Men and women planting vegetables together in Senegal. In sub-Saharan Africa only 15 per cent of land-owners are women.
Photo: B. Schurian/KfW

16.06.2014

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Despite the crucial role of women in family farms and small-scale agriculture, gender inequality is still present in many ways – jeopardising the food and nutrition security of millions of people.

Family farming by definition is a means of organising agricultural, forestry, fisheries, pastoral and aquaculture production. It is managed and operated by a family and is predominantly reliant on non-wage family labour, provided by women, men and children working together on the family’s farm. In this concept, the family and the farm are closely linked, co-evolve and combine economic, environmental, reproductive, social and cultural functions. In most of Africa and South Asia, small farms run by the family still account for the largest share of agricultural output.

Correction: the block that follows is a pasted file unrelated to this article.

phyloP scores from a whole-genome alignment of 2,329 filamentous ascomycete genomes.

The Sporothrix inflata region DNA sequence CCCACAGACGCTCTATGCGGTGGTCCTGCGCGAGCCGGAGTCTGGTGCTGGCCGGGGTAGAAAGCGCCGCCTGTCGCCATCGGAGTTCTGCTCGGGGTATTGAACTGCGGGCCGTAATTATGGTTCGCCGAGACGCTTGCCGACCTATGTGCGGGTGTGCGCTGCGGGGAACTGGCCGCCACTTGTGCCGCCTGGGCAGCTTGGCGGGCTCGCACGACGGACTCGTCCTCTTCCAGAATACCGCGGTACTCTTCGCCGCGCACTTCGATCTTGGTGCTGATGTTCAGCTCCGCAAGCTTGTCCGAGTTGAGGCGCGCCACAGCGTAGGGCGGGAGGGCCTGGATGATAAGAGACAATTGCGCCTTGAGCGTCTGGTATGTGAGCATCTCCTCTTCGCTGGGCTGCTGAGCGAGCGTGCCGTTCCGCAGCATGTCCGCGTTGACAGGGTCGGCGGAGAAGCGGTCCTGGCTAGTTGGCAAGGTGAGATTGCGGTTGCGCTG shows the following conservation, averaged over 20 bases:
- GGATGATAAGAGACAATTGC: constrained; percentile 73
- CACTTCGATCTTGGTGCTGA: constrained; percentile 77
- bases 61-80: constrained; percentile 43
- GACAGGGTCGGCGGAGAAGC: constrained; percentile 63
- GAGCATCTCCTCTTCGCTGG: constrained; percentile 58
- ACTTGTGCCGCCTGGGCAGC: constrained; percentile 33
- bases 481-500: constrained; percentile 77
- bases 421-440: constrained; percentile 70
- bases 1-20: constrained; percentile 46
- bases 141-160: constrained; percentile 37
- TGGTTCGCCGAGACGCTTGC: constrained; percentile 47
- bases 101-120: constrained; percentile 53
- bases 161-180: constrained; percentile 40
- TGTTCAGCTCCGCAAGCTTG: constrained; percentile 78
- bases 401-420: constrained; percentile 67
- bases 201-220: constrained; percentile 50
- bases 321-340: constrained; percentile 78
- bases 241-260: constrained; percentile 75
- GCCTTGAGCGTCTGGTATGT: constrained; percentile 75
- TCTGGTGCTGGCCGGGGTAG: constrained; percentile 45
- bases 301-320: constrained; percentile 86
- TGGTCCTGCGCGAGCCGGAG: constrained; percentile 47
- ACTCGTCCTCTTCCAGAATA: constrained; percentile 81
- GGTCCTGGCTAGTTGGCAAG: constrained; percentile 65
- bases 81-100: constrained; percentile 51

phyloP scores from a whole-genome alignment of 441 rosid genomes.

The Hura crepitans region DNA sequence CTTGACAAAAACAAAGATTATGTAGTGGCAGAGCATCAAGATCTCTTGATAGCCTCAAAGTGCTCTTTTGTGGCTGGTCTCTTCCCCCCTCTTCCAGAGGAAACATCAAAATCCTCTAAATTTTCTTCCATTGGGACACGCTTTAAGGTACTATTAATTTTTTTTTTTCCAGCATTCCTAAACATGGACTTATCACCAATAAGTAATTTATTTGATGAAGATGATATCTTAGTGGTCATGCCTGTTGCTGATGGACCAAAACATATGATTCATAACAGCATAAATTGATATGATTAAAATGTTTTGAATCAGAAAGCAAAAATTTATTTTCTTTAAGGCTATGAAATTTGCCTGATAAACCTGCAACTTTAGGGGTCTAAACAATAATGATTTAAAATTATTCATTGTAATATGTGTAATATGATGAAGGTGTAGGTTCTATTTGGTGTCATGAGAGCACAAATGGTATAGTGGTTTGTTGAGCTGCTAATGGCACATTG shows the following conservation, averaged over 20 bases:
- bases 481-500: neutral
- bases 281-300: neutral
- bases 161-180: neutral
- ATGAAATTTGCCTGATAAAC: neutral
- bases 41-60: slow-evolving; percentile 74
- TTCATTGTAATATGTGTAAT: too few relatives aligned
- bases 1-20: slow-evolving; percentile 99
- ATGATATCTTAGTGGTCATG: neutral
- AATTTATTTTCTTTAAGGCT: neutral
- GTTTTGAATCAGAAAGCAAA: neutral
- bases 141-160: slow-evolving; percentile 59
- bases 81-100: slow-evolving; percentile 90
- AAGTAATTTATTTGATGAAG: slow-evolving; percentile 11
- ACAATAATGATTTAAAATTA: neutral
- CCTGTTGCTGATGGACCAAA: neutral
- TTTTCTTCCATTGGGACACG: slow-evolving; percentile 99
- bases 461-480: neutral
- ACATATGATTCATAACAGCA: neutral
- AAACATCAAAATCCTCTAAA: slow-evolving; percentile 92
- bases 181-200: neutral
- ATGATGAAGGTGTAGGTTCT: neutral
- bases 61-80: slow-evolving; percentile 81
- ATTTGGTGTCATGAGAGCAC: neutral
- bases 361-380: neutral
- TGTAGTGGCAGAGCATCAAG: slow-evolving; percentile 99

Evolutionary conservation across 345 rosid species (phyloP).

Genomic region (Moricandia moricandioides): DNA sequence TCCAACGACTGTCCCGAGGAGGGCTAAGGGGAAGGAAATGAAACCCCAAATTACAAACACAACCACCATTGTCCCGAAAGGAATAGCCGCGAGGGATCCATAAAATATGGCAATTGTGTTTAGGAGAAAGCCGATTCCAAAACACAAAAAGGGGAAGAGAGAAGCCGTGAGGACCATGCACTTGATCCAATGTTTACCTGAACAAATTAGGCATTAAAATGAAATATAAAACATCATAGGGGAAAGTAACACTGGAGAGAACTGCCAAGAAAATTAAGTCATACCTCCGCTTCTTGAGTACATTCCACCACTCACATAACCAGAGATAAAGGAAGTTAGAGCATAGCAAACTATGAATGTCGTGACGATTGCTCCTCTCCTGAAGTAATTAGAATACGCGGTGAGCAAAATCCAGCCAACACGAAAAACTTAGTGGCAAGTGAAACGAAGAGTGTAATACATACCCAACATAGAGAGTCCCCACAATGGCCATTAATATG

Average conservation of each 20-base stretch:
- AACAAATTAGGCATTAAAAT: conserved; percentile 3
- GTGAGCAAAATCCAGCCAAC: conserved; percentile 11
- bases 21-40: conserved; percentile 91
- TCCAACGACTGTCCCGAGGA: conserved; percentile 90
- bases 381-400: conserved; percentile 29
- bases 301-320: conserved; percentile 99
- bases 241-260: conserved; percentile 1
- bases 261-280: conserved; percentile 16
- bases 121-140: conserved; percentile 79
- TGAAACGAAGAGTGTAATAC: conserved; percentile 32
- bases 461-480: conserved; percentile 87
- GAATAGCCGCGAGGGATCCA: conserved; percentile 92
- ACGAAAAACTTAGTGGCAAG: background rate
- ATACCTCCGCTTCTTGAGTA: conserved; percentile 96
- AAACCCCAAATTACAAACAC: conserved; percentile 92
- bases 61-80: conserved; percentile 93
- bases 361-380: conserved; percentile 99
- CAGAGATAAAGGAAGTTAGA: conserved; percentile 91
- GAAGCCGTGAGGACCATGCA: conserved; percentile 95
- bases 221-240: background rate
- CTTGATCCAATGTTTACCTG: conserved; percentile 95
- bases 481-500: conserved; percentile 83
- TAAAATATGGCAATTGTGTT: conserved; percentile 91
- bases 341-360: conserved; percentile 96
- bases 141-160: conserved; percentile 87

The role of women in these smallholder agricultural systems is particularly remarkable as they provide the bulk of the agricultural labour force. They mainly produce food for household consumption and local markets, whereas men work more often in wage labour or cash crop production. Despite this vital role of women in small-scale agriculture, gender inequality is still present in many ways. Women, for example, have less access to productive resources, services and assets, and their vital contribution to the family farm is often still ignored.

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